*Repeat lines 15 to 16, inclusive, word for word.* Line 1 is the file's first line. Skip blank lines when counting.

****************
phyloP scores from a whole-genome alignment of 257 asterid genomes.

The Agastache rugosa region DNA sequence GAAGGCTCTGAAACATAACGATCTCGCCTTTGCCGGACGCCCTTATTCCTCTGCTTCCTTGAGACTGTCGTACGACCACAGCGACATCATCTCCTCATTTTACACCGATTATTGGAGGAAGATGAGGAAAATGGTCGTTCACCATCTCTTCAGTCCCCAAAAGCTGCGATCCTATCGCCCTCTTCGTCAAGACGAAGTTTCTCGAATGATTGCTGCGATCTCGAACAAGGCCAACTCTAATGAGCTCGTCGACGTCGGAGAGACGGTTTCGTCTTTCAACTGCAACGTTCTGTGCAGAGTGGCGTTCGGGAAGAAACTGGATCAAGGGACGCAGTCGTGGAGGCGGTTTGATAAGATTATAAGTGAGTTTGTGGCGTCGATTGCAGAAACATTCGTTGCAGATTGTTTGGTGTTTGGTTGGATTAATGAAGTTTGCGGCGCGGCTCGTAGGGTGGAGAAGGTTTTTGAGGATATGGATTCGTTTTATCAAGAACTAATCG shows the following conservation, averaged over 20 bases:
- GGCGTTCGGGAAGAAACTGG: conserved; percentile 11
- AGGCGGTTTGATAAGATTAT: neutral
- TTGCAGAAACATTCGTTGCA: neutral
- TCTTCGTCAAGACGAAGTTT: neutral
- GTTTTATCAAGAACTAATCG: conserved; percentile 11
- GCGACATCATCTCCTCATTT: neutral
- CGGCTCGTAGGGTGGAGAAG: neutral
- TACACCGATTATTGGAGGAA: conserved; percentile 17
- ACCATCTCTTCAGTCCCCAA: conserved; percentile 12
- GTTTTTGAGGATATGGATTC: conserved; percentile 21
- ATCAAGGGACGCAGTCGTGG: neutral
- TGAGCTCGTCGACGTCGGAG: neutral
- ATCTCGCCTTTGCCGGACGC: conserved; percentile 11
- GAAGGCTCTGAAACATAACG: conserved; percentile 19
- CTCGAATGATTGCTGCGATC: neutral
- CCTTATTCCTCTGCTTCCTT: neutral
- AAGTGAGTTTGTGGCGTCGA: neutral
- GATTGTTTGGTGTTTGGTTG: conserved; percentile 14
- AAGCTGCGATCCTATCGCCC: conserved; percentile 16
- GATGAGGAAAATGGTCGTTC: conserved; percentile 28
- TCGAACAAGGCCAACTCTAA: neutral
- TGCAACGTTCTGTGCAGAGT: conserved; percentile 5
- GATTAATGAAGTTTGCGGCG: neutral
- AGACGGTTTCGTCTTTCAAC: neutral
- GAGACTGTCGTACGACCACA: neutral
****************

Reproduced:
- ATCTCGCCTTTGCCGGACGC: conserved; percentile 11
- GAAGGCTCTGAAACATAACG: conserved; percentile 19